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Focus on the Senate

January 21, 2010

This week’s election of Scott Brown to the US Senate from Massachusetts puts the spotlight on senate races generally.  One-third of senators are elected in each two-year election and serve for six years.  That’s 33 1/3 per election–and this is the year when that 34th senator is up for election.

Furthermore, in ordinary times incumbency is a strong advantage that almost guarantees reelection.   So only where a senator is not seeking reelection is there a “competitive” seat.  Two liberal Democrats (Dorgan, Dodd) have already announced retirement plans.  Two others have been appointed rather than elected (Bennett, Burris) and only Bennett has announced that he intends to run.  One more (Spector) was elected as a Republican and changed parties.  (I wonder if he’s regretting his decision right about now.)

The potential for change we can really believe in is great.

Larry Sabato predicts that if the election were held today, the Democrats would retain only 52 seats.  He suggests that the political environment might be better for the Democrats in the fall if the economy improves.  I don’t see the Democrats making any changes in their direction that might make that happen.  The more likely scenario is worse both for the economy and for them.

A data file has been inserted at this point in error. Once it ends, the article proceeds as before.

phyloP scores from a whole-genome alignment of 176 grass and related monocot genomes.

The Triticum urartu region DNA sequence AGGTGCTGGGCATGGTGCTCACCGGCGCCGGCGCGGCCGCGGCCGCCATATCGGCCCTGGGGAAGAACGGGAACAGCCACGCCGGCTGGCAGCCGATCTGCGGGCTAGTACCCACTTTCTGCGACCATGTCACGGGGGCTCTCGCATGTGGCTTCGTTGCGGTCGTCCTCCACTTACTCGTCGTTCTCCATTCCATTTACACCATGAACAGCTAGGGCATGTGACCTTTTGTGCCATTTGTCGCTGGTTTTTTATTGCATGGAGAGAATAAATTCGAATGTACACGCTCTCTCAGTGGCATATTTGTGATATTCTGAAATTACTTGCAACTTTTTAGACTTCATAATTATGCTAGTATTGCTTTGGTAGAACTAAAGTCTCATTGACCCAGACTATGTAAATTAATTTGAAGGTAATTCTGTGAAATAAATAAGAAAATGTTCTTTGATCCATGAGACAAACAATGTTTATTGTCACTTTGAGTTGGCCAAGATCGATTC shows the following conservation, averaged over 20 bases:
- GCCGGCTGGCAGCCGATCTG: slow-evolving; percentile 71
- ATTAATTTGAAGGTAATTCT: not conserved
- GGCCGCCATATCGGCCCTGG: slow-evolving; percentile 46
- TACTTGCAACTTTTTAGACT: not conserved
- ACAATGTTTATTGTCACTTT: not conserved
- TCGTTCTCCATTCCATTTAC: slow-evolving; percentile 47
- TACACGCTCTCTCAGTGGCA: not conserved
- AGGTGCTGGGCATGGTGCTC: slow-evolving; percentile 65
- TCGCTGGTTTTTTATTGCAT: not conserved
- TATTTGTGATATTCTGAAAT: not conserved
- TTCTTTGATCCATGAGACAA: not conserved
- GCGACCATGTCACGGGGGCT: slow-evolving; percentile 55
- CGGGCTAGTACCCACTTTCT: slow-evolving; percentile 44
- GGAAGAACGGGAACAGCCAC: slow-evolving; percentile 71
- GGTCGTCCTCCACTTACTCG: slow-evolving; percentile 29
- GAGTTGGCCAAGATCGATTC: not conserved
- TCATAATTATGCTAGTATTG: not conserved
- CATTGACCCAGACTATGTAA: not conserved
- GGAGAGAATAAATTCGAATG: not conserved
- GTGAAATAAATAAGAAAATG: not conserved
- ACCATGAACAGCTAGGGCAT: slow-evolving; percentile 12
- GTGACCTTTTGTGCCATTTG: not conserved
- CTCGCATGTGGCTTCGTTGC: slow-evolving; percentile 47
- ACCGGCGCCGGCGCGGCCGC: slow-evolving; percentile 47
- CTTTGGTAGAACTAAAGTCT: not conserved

In Colorado, there are two strong Republican candidates running in the primary–both of whom poll ahead of trust fund baby Bennett.

There’s no reason to “play it safe” and go for the Republican RINO.  As both Brown and Doug Hoffman proved, strong conservatives with Tea Party values of fiscal responsibility and limited government can win.  It is true that Hoffman lost to Hughes in a three-way race, but he’s running again in 2010 and this time 75% of Republican primary voters are behind him.

Time to throw the rascals out!


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